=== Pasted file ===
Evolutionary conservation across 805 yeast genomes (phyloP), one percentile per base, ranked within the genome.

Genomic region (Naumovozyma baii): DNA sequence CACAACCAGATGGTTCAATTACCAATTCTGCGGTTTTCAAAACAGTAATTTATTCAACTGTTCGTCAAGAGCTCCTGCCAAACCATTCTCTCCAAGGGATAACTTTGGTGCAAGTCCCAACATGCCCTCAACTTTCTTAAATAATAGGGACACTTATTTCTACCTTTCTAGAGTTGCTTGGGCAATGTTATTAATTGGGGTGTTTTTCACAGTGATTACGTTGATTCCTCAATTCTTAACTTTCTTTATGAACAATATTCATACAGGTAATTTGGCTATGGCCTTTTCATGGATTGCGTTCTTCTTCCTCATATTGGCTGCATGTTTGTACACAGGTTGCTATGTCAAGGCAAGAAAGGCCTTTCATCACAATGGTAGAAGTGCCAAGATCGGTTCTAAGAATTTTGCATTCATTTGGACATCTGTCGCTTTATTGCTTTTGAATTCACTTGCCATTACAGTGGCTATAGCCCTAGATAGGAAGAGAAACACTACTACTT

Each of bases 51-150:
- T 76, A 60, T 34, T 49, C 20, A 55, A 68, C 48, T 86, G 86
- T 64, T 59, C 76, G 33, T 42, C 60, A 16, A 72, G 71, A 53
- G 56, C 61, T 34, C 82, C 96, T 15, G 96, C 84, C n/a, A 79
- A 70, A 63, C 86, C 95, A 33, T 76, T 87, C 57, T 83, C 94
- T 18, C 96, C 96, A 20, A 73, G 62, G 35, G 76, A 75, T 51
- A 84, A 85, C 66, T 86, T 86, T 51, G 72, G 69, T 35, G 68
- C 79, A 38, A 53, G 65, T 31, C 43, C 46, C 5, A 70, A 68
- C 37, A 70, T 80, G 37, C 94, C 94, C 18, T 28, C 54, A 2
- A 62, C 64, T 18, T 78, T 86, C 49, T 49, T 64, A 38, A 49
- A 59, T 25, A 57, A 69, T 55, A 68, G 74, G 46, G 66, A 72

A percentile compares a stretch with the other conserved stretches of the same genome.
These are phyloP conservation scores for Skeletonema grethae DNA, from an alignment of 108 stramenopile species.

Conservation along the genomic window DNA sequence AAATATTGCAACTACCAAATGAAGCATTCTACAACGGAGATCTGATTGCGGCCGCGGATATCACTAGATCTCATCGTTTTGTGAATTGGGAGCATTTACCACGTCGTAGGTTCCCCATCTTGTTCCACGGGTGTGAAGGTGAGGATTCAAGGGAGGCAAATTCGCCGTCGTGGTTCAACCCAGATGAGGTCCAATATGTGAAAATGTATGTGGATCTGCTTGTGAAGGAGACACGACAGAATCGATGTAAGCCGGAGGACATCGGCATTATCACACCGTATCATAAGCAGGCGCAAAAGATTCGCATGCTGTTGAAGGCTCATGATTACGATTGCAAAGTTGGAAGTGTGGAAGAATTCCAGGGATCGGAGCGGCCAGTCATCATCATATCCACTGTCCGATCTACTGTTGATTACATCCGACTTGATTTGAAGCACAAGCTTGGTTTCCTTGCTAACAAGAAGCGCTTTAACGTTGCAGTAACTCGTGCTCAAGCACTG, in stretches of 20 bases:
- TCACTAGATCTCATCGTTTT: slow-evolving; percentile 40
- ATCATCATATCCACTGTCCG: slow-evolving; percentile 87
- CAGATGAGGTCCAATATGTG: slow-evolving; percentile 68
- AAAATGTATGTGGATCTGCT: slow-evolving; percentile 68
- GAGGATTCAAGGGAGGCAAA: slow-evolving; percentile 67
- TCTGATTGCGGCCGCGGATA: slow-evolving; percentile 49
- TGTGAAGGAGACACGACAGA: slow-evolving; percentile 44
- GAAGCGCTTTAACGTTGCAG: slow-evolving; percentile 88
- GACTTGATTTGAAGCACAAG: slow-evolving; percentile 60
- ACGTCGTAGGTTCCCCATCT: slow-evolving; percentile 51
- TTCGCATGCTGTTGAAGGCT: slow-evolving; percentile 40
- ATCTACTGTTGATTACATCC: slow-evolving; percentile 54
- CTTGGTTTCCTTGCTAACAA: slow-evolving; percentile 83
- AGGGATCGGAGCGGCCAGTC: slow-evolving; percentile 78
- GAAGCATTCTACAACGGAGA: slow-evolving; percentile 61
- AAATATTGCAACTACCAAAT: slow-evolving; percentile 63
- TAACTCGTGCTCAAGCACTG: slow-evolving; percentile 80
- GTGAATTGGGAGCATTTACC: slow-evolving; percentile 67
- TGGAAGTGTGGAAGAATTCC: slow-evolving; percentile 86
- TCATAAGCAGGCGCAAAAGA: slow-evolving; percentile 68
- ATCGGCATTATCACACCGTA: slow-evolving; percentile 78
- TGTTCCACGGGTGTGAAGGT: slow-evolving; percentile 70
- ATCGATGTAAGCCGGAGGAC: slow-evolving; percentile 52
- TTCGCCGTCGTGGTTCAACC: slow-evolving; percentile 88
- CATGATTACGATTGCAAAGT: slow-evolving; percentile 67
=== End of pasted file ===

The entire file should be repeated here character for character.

Evolutionary conservation across 805 yeast genomes (phyloP), one percentile per base, ranked within the genome.

Genomic region (Naumovozyma baii): DNA sequence CACAACCAGATGGTTCAATTACCAATTCTGCGGTTTTCAAAACAGTAATTTATTCAACTGTTCGTCAAGAGCTCCTGCCAAACCATTCTCTCCAAGGGATAACTTTGGTGCAAGTCCCAACATGCCCTCAACTTTCTTAAATAATAGGGACACTTATTTCTACCTTTCTAGAGTTGCTTGGGCAATGTTATTAATTGGGGTGTTTTTCACAGTGATTACGTTGATTCCTCAATTCTTAACTTTCTTTATGAACAATATTCATACAGGTAATTTGGCTATGGCCTTTTCATGGATTGCGTTCTTCTTCCTCATATTGGCTGCATGTTTGTACACAGGTTGCTATGTCAAGGCAAGAAAGGCCTTTCATCACAATGGTAGAAGTGCCAAGATCGGTTCTAAGAATTTTGCATTCATTTGGACATCTGTCGCTTTATTGCTTTTGAATTCACTTGCCATTACAGTGGCTATAGCCCTAGATAGGAAGAGAAACACTACTACTT

Each of bases 51-150:
- T 76, A 60, T 34, T 49, C 20, A 55, A 68, C 48, T 86, G 86
- T 64, T 59, C 76, G 33, T 42, C 60, A 16, A 72, G 71, A 53
- G 56, C 61, T 34, C 82, C 96, T 15, G 96, C 84, C n/a, A 79
- A 70, A 63, C 86, C 95, A 33, T 76, T 87, C 57, T 83, C 94
- T 18, C 96, C 96, A 20, A 73, G 62, G 35, G 76, A 75, T 51
- A 84, A 85, C 66, T 86, T 86, T 51, G 72, G 69, T 35, G 68
- C 79, A 38, A 53, G 65, T 31, C 43, C 46, C 5, A 70, A 68
- C 37, A 70, T 80, G 37, C 94, C 94, C 18, T 28, C 54, A 2
- A 62, C 64, T 18, T 78, T 86, C 49, T 49, T 64, A 38, A 49
- A 59, T 25, A 57, A 69, T 55, A 68, G 74, G 46, G 66, A 72

A percentile compares a stretch with the other conserved stretches of the same genome.
These are phyloP conservation scores for Skeletonema grethae DNA, from an alignment of 108 stramenopile species.

Conservation along the genomic window DNA sequence AAATATTGCAACTACCAAATGAAGCATTCTACAACGGAGATCTGATTGCGGCCGCGGATATCACTAGATCTCATCGTTTTGTGAATTGGGAGCATTTACCACGTCGTAGGTTCCCCATCTTGTTCCACGGGTGTGAAGGTGAGGATTCAAGGGAGGCAAATTCGCCGTCGTGGTTCAACCCAGATGAGGTCCAATATGTGAAAATGTATGTGGATCTGCTTGTGAAGGAGACACGACAGAATCGATGTAAGCCGGAGGACATCGGCATTATCACACCGTATCATAAGCAGGCGCAAAAGATTCGCATGCTGTTGAAGGCTCATGATTACGATTGCAAAGTTGGAAGTGTGGAAGAATTCCAGGGATCGGAGCGGCCAGTCATCATCATATCCACTGTCCGATCTACTGTTGATTACATCCGACTTGATTTGAAGCACAAGCTTGGTTTCCTTGCTAACAAGAAGCGCTTTAACGTTGCAGTAACTCGTGCTCAAGCACTG, in stretches of 20 bases:
- TCACTAGATCTCATCGTTTT: slow-evolving; percentile 40
- ATCATCATATCCACTGTCCG: slow-evolving; percentile 87
- CAGATGAGGTCCAATATGTG: slow-evolving; percentile 68
- AAAATGTATGTGGATCTGCT: slow-evolving; percentile 68
- GAGGATTCAAGGGAGGCAAA: slow-evolving; percentile 67
- TCTGATTGCGGCCGCGGATA: slow-evolving; percentile 49
- TGTGAAGGAGACACGACAGA: slow-evolving; percentile 44
- GAAGCGCTTTAACGTTGCAG: slow-evolving; percentile 88
- GACTTGATTTGAAGCACAAG: slow-evolving; percentile 60
- ACGTCGTAGGTTCCCCATCT: slow-evolving; percentile 51
- TTCGCATGCTGTTGAAGGCT: slow-evolving; percentile 40
- ATCTACTGTTGATTACATCC: slow-evolving; percentile 54
- CTTGGTTTCCTTGCTAACAA: slow-evolving; percentile 83
- AGGGATCGGAGCGGCCAGTC: slow-evolving; percentile 78
- GAAGCATTCTACAACGGAGA: slow-evolving; percentile 61
- AAATATTGCAACTACCAAAT: slow-evolving; percentile 63
- TAACTCGTGCTCAAGCACTG: slow-evolving; percentile 80
- GTGAATTGGGAGCATTTACC: slow-evolving; percentile 67
- TGGAAGTGTGGAAGAATTCC: slow-evolving; percentile 86
- TCATAAGCAGGCGCAAAAGA: slow-evolving; percentile 68
- ATCGGCATTATCACACCGTA: slow-evolving; percentile 78
- TGTTCCACGGGTGTGAAGGT: slow-evolving; percentile 70
- ATCGATGTAAGCCGGAGGAC: slow-evolving; percentile 52
- TTCGCCGTCGTGGTTCAACC: slow-evolving; percentile 88
- CATGATTACGATTGCAAAGT: slow-evolving; percentile 67